OTTAWA (Reuters) - The Canadian government should regulate the production of cannabis when it is legalized for recreational use and require plain packaging for such products, an official panel recommended on Tuesday, a potential setback to growers who hoped to build brands.
How cannabis is sold should be left up to the provinces and should include both retail storefronts and a mail order system, the report recommended. Authorities have been battling a surge in illegal dispensaries over the past year, particularly in Ontario and British Columbia.
With medical marijuana already legal in Canada, Prime Minister Justin Trudeau’s Liberal government made legalizing it for recreational use a part of its successful election campaign last year and will introduce legislation in the spring of 2017.
Deloitte has estimated that annual sales could be as high as C$8.7 billion ($6.63 billion).
Canada is following in the footsteps of some U.S. states that have already legalized recreational use, including Colorado and Washington. While Tuesday’s recommendations are not binding, the government said it will take them under consideration.
The recommendations were generally positive for the 36 companies that currently produce and sell medical marijuana, analysts said, with a lower-than-expected age limit of 18 for recreational users and the allowance of some forms of edibles, which have been popular in places such as Colorado.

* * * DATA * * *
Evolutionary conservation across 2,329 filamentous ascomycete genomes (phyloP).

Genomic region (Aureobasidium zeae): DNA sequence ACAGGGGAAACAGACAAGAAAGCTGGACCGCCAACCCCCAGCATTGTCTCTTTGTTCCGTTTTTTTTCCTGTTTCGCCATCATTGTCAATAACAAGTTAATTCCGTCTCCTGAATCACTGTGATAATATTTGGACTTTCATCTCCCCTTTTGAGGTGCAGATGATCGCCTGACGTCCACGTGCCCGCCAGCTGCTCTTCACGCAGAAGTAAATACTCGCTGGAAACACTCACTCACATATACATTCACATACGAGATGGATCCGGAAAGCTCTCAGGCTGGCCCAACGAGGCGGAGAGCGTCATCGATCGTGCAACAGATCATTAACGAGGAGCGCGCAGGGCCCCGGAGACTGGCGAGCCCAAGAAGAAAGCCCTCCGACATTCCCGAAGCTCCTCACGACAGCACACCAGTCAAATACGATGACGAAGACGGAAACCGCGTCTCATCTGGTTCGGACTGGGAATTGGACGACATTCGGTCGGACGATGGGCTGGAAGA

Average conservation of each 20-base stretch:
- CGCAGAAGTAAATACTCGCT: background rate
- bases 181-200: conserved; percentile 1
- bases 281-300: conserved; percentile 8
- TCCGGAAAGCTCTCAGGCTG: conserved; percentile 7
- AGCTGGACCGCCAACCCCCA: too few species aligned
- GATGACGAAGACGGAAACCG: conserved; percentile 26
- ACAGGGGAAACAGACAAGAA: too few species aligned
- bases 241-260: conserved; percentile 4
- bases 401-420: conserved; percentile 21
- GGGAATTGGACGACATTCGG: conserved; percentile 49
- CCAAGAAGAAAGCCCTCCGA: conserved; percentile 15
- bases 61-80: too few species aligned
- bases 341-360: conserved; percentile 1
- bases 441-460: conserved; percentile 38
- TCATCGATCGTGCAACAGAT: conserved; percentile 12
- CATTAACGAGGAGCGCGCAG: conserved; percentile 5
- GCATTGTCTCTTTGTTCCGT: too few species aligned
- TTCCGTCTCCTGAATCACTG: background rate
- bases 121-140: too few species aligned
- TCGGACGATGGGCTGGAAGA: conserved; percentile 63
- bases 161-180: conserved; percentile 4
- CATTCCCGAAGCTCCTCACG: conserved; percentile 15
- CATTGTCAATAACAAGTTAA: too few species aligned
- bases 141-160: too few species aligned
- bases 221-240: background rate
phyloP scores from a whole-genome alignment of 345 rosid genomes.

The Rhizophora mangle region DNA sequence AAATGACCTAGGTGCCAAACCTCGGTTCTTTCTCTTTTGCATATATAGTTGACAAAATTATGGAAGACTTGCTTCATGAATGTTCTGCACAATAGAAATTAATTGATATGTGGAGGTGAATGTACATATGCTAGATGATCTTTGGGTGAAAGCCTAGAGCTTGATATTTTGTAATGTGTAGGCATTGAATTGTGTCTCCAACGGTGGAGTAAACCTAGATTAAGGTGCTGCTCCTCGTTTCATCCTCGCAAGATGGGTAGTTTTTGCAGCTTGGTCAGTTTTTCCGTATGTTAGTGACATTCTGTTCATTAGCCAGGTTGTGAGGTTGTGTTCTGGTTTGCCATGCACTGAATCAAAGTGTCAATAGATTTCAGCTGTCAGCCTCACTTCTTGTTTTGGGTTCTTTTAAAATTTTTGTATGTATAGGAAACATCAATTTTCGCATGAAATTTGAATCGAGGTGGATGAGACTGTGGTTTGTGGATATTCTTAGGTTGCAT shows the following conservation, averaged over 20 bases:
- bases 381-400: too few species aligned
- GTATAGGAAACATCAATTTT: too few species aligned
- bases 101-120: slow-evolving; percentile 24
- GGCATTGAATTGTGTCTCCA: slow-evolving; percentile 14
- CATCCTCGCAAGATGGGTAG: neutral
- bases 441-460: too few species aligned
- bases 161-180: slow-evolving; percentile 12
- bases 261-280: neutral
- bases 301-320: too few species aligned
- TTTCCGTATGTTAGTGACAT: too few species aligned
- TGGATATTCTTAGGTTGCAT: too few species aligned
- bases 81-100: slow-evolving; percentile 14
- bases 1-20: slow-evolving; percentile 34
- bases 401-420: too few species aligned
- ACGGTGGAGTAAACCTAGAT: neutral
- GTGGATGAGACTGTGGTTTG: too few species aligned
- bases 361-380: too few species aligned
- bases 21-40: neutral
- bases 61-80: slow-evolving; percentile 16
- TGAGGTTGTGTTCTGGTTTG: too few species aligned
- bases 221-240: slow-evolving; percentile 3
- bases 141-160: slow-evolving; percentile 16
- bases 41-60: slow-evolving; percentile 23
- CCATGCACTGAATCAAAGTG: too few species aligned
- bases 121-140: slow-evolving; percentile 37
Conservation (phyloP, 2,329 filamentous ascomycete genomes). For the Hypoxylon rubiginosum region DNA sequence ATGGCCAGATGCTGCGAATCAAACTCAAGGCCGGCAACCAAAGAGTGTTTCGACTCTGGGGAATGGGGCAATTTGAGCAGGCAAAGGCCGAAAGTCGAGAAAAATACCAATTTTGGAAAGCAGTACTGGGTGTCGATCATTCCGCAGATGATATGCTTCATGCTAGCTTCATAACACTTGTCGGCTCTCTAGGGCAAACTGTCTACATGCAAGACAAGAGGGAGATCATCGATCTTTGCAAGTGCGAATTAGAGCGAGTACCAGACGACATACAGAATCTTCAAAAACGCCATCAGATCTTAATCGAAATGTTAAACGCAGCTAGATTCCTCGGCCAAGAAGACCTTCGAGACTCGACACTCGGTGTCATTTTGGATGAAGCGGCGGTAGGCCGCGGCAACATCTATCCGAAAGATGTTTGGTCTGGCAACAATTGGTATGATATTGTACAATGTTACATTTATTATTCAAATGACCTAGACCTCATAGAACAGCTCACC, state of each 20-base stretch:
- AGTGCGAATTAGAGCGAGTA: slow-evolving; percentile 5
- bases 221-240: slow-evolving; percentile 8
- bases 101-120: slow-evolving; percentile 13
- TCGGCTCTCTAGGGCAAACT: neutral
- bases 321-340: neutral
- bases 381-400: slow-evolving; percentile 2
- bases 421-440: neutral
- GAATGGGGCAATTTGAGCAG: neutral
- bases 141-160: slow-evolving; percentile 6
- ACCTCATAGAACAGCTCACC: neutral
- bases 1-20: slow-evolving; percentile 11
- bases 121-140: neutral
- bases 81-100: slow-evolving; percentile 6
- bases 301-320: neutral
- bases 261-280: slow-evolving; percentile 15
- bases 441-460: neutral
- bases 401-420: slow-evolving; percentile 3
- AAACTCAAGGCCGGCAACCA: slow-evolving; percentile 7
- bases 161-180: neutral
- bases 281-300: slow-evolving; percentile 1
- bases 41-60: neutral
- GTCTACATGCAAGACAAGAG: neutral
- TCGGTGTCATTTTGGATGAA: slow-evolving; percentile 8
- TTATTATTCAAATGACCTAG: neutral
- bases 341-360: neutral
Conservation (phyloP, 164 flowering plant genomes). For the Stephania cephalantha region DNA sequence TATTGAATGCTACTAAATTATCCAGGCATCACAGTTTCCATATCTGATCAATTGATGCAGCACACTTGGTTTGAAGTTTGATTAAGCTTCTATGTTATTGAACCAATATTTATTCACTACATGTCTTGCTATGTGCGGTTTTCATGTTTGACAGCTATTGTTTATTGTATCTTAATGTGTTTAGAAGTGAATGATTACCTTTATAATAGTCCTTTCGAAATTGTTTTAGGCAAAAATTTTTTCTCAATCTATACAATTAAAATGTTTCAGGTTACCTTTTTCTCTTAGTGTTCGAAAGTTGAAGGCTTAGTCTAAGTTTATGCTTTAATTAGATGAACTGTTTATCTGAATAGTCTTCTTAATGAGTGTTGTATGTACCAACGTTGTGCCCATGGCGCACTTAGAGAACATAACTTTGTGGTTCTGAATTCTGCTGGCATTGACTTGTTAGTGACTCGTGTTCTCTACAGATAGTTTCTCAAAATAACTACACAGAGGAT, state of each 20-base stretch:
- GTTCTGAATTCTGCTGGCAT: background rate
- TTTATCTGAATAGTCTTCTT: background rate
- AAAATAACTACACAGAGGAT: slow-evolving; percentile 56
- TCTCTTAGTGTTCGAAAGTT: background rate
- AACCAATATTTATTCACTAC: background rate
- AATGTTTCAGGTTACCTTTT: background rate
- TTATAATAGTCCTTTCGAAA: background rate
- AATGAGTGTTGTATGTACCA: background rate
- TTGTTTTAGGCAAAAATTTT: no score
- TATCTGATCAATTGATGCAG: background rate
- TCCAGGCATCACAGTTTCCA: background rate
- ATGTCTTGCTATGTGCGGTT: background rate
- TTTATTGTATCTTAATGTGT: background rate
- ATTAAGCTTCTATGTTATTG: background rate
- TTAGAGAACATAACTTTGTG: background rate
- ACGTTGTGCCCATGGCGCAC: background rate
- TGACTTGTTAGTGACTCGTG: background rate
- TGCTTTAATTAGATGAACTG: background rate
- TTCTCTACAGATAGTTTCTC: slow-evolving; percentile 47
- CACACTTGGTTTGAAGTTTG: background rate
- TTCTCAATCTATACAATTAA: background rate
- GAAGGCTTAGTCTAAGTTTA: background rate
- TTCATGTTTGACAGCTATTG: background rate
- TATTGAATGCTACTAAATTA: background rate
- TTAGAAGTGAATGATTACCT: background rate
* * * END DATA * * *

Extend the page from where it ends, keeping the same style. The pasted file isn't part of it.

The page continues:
Still, the panel recommended that plain packaging be required, while restrictions to advertising should be put in place similar to those currently on tobacco products.
“That’s where the downside is for some of these licensed producers that had been hoping to advertise and really develop brands,” said Jason Zandberg, an analyst at PI Financial.
Canopy Growth, which has a C$1.2 billion ($914.98 million)market capitalization on the main TSX exchange, was up 6.6 percent at C$10.66, while producer and seller Aphria Inc was up 5.3 percent at C$5.34.
The panel recommended Canada maintain a separate system for medical marijuana.
The government should use licensing and production controls to foster a competitive recreational market that includes small producers, the panel recommended, suggesting the door was open for new producers to get into the burgeoning sector.
Nonetheless, analysts did not expect the firms that want to transition to recreational will find themselves shut out.
“We’re talking about a massive market,” said Noel Atkinson, analyst at Clarus Securities. “There’s lots of room for everyone to play.”
Additional reporting by Alastair Sharp in Toronto; Editing by Alan Crosby